Not only does the HHS rule (45CFR Part 164.512) enable employers and service agents in the DOT program to disclose information without the employee’s authorization, but additionally, 49 CFR Part 40.355 clearly prohibits any service agent to require individuals to sign consents, releases, waivers, indemnifications, or any other form that is not part of the DOT procedures as defined in Part 40. In conclusion, HHS and DOT both agree that there is no conflict between the HIPAA and DOT rules.
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49 CFR Part 655, Prevention of Alcohol Misuse and Prohibited Drug Use in Transit Operations
August 9, 2001 Federal Register Vol. 66 Pages 41996 - 42036
Notice of Interpretation: April 22, 2002 Federal Register Vol. 67, Pages 19615-19616 Primary Topic: FTA/USCG regulation applicability to ferry boats.
The information presented on this page should be used to update Chapter 7 of the revised Implementation Guidelines. After a long and controversial scientific debate, the Department of Health and Human Services (HHS) withdrew its proposed specimen validity testing (SVT) guidelines. In the absence of this guidance and in light of new scientific information, the Department of Transportation (DOT) published an interim final rule (IFR) to establish new dilute and substitute specimen criteria to be used for DOT mandated drug testing. The interim final rule that amended 49 CFR Part 40 was published in the Federal Register (Vol. 68, No. 102, pp 31624-31627) on May 28, 2003. The need for the change became evident at a recent conference where technical experts disagreed on the minimum creatinine standard that should be used to determine if a specimen is substitute. Previously, the standard used in the DOT drug testing procedures (49 CFR Part 40.93(b)) was a creatinine concentration of less than or equal to 5 mg/dL and a specific gravity of less than or equal to 1.001 or greater than or equal to 1.020. This standard was based on studies by the HHS and constituted the best scientific information available at the time the DOT rule was published on August 1, 2001. Since that time, additional information has become available that puts this standard into question including a small number of cases in which individuals may have legitimate medical or physiological explanations for producing specimens with lower levels of creatinine.
This criterion is important because it is the measure used to determine if an employee’s specimen is substitute, and therefore, whether it constitutes a test refusal with resulting consequences. The intent was to establish the standard at a level that would eliminate the possibility that an individual could naturally produce such a specimen and thus, would provide evidence of substitution. Recent evidence indicates, however, there is a relatively small number of individuals who are capable of producing creatinine concentrations below the previous standard.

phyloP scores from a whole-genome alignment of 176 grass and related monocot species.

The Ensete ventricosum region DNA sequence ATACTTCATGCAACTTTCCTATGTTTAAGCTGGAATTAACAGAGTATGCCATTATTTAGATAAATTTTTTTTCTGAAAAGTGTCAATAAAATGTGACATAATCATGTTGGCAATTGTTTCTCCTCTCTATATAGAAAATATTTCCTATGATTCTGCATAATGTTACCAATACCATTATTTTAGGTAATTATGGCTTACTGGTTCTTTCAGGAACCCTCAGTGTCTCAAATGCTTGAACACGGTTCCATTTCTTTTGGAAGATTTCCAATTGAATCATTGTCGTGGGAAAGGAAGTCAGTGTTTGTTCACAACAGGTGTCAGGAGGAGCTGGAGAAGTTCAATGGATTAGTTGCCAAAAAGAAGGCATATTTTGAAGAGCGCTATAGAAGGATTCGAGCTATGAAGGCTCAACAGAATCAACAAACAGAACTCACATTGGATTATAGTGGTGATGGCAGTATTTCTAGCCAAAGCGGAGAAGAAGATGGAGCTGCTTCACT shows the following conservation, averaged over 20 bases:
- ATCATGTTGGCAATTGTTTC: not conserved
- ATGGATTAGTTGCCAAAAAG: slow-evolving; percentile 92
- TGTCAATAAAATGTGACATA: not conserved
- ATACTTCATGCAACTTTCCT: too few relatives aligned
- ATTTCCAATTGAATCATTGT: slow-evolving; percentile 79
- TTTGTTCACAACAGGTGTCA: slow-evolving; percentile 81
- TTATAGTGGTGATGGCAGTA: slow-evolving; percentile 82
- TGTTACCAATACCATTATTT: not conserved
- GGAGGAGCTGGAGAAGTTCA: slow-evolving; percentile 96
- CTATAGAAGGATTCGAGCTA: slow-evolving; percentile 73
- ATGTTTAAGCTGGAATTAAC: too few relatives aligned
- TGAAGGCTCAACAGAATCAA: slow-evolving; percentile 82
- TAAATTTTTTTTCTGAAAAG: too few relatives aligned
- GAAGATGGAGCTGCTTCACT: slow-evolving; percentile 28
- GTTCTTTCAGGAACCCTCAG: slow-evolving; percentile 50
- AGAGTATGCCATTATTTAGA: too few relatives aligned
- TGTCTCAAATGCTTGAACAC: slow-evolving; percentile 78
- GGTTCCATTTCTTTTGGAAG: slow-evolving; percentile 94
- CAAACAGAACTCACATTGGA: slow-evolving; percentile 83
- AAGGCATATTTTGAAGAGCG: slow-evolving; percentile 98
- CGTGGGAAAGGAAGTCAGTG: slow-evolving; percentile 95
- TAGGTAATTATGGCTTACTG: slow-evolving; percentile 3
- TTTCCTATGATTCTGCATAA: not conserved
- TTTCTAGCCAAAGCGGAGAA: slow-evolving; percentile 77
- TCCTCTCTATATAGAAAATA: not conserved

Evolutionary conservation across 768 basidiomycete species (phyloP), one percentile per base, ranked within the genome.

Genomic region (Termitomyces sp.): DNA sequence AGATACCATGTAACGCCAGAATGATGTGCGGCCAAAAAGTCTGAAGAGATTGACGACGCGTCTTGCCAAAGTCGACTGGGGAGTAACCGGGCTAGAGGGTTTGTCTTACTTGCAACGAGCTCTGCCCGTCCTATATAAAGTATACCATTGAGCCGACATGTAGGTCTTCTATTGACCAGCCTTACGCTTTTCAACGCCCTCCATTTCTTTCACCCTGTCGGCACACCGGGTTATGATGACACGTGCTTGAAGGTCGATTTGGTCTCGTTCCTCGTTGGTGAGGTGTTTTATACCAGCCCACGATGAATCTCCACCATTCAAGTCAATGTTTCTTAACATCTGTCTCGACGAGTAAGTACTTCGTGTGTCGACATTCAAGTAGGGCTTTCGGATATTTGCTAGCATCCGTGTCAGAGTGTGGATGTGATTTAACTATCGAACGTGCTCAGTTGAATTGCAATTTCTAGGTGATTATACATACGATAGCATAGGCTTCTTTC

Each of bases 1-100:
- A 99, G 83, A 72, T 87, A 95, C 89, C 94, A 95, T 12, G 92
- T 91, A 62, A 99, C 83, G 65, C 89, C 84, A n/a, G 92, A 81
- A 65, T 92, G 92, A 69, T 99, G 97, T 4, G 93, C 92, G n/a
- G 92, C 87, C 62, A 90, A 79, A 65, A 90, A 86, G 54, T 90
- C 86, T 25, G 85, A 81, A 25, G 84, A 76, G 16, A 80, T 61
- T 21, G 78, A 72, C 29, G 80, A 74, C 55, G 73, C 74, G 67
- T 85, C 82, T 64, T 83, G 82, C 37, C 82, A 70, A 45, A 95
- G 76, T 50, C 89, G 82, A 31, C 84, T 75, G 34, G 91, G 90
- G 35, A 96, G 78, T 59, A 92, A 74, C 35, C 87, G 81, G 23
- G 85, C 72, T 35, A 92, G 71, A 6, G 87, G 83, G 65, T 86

Experts agree that the standard should be lowered. The level should be low enough to ensure that individuals are not unfairly charged with substitution, however, the level must be high enough to identify individuals that substitute specimens to evade detection of drug use. While awaiting HHS guidance, the DOT decided to publish the interim final rule setting forth the following four basic provisions.
Laboratories are directed to report to MROs the creatinine and specific gravity quantifications for all DOT specimens that meet the regulatory substitution criteria (§40.93). Laboratories must provide quantitative values only when the concentration is above their minimum detection limit. Any reading below the minimum limit must be reported as “creatinine not detected.” If a creatinine level of a specimen is less than 2mg/dL or “creatinine not detected,” the MRO must report the specimen as “substituted.” If a creatinine level of a specimen is greater than or equal to 2mg/dL, but less than 20mg/dL, the MRO must report the specimen as “dilute” and negative or positive. If a specimen has a creatinine level greater than or equal to 2mg/dL but less than or equal to 5 mg/dL, the MRO must also direct the employer to require the employee to undergo an unannounced immediate recollection under direct observation and the employer must make sure the recollection takes place. The rule did not change regarding specimens with creatinine levels above 5 mg/dL, but less than 20 mg/dL. In these cases, the employer determines whether to require a retest as a matter of policy. If negative dilute retests are required under this threshold, they may not be performed under direct observation (§40.197).